2010 has seen a great deal of statistics and trends being released about digital media and publishing. We’ve read with great interest the developments in reader habits and behaviour as digital publishing surges.
What is interesting aside from the figures of growth is that digital reading has made us enjoy reading again. Amazon, reported that customers buy 3.3 times as many books after buying a Kindle. Whether this figure is enhanced in the early days due to the novelty factor of readers having a new gadget is not known, only time will tell. Another finding published on Fast Company seems to complement this figure by finding that 40% of ebook reader owners read more than they did prior to their purchase. So why?….
Ease of purchase
Purchasing books through traditional bookstores is not the most convenient way for most people. The ease of access and checkout process of online bookstores make purchasing a 2 minute task and one that can be done when and where suits the purchaser.
Reading now fits in with the busy person’s lifestyle. They no longer have to wait to get home or settle on the train to resume the reading of their current book. It’s now easy to take out their iPad or ebook reader during that unexpected spare ten minutes.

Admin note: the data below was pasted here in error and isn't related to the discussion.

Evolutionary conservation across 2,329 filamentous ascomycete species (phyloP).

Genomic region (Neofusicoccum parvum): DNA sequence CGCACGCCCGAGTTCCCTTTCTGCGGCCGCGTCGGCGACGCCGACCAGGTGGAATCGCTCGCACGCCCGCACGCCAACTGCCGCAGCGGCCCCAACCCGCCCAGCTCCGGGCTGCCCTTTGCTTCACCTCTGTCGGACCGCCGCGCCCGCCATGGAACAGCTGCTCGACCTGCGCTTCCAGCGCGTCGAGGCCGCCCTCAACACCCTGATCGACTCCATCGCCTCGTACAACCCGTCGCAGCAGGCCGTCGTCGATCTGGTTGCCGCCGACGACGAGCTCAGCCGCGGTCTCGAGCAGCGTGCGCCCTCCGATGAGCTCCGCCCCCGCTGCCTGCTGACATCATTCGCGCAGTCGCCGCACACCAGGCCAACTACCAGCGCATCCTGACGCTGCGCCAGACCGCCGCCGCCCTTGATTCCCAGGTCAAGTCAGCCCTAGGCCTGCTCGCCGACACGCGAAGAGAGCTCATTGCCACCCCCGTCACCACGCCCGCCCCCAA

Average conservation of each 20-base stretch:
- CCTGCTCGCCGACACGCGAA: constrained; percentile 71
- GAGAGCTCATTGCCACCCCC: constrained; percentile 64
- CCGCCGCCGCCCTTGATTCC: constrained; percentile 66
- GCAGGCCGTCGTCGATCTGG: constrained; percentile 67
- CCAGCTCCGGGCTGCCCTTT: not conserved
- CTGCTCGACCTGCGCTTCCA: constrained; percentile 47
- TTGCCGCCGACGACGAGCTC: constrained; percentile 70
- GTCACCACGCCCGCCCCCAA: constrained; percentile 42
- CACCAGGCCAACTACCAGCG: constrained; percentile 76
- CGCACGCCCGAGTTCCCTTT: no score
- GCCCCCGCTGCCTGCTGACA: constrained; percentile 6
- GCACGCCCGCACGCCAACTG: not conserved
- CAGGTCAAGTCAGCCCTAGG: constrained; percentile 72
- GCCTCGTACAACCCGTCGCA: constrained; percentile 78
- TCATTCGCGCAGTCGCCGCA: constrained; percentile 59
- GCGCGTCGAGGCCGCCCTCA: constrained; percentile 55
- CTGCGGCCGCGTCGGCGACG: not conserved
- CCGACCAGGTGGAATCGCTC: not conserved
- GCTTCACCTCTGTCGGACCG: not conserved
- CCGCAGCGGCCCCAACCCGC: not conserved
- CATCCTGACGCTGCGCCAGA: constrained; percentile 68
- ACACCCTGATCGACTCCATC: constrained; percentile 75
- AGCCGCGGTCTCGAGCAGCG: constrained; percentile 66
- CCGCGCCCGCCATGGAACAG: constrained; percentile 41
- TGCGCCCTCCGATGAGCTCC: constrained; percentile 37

When evaluating options in today’s fast moving world ‘speed’ is nearly always up there as one of the most important factors. So it may be somewhat surprising to many to learn that studies have shown that reading on the iPad is not faster. An article on PC World reported on a study by the Nielsen Norman Group found that reading on an electronic tablet was up to 10.7% slower than reading a printed book. Interesting that it seems the whole reading experience is therefore more important.
A fifth of all media is now consumed at the same time as another form of communication, according to research compiled by Ofcom. The report from the FT quotes Dan Cryan, analyst at Screen Digest as saying “[Multitasking] has become quite a distinct phenomenon because there was obviously a certain need or desire to do this before, when the tools weren’t there,” said Mr Cryan. “But now we have a new, more efficient and more effective way of doing it.”